Origin of Umoya Institute
From Our Founder
In May of 2017 I woke up on my wedding anniversary, looking forward to a tranquil day ahead. The weather was perfect, work was going well that morning, and my husband and I had plans to celebrate that evening. I took a break around lunchtime, leaving my phone at my desk, and I came back to dozens of missed calls from unknown numbers. I was confused but felt immediately that something was very wrong. And it was.
My youngest brother had died from an unexplained sudden cardiac arrhythmia. He was 25.
If you’re here, you’ve probably lost someone too. Maybe it was sudden and unexpected. Maybe it wasn’t. In any case, you already know that the death of a loved one turns your whole world upside-down, and you would give just about anything for one more moment with that person. One more hug, one more chance to tell them you love them.
In the days following my brother’s physical departure, I started to experience visits from him in dreams and could recall the conversations and emotions on waking. I would also recognize what I knew to be signs from him during the daytime. I noticed that when I shared these experiences with others who’d lived through a loss of a loved one, the response was often a longing for a similar experience, but a quick rebuttal that “things like that just don’t happen to me” or “I wish I could do that but I’ve never been very spiritual.”
Hearing things like that felt like such a tragedy to me; these people had already experienced a devastating loss, and they were unknowingly subjecting themselves to another kind of loss by dismissing the possibility of connecting after death. I’ve always felt a strong connection to God, Spirit, Source, the Universe, whatever word you want to use, and I knew that everyone had access to the same connection, but it can get lost in the chaos of our physical world. I eventually recognized that an important part of my path is the work of supporting those who’ve experienced a loss in reconnecting to their true spiritual nature and to their departed loved ones. I started to refine my own spiritual practices to strengthen my connection, and eventually started teaching others to do the same.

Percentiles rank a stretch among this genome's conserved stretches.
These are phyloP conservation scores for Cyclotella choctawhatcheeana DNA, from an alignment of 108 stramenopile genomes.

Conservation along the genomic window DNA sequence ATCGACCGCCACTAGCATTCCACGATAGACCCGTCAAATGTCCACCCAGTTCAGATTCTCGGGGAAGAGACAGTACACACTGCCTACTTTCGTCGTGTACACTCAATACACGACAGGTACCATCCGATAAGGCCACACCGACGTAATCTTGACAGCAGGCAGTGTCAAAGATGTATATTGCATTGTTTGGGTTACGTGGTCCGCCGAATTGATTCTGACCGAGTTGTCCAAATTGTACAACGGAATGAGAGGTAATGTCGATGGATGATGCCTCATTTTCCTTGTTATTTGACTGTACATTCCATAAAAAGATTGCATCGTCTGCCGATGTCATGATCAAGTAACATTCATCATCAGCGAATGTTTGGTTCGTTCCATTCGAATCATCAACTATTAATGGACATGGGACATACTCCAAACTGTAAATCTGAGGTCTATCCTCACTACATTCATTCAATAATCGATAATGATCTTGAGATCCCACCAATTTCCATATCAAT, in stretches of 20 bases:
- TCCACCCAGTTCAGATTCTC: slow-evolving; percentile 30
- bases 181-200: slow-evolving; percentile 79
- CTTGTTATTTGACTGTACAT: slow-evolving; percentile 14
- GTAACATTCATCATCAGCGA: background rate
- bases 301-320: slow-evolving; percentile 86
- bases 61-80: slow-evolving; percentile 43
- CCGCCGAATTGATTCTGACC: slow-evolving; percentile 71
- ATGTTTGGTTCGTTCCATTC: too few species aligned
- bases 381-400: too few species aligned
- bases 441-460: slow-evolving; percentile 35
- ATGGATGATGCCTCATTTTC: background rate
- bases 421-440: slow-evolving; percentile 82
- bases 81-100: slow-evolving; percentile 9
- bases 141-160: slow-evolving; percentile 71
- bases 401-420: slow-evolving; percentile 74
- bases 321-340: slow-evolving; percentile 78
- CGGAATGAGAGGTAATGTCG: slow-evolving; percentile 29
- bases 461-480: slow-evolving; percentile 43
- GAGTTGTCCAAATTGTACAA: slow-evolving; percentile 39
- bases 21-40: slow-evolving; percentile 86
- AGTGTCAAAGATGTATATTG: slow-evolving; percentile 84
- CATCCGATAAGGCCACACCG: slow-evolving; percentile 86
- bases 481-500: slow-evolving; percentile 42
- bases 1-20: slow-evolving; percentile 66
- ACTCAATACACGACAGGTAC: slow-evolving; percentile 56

Umoya Institute was founded from a calling to reconnect people in reliable, meaningful ways with their departed loved ones. Our loved ones are always reaching out to us, and we only need to learn to listen and receive their messages. We can learn to access this dialogue anytime, anywhere, and feel deeply connected to our loved ones who’ve transitioned.
At Umoya, we seek to heal the divide between the physical and eternal world, in a way that’s practical and accessible for people with “normal” lives. Often it seems like you have to choose between being either “fully woo-woo”, with crystals in your pocket and a medium on speed dial if you want to connect with your loved one, or a staunch “non-believer” who is afraid that if you even entertain the idea that your loved one might live on after death, people will either think you’re nuts, or you’ll end up feeling disappointed or betrayed if you try to connect.
It’s possible to have a meaningful connection with your departed loved ones, without always relying on an intermediary like a medium or past-life regression therapist, even if you’ve always believed you “just don’t have that ability” that others do. You can connect in dreams. You can learn to recognize signs. You can learn to have a dialogue in waking life, and hear your loved one’s voice again. You can learn to feel them with you, supporting you. You can learn to quiet your mind and let your intuition guide you to the messages your loved ones want you to hear. You can learn to live a meaningful, authentic life that honors your loved one’s memory.
We are committed to showing you the way.
As seen in:
Meaning of Umoya
I traveled to Africa 100 days after my brother’s passing, on a trip that had been planned a full year prior. While on safari I had a significant encounter with a leopard. Wild animals typically don’t approach the vehicles and don’t make eye contact with passengers, but this leopard walked in a straight line right up to the side of the vehicle where I sat. I was fascinated and not at all afraid – I knew something special was happening. We sat in silence, staring at one another for several minutes before the guide escorted us away, concerned that the leopard was behaving so strangely.
As we drove off into the distance, I asked what the leopard’s name was (all of the big cats have names so they can be differentiated on game drives).
The Zulu word for Spirit.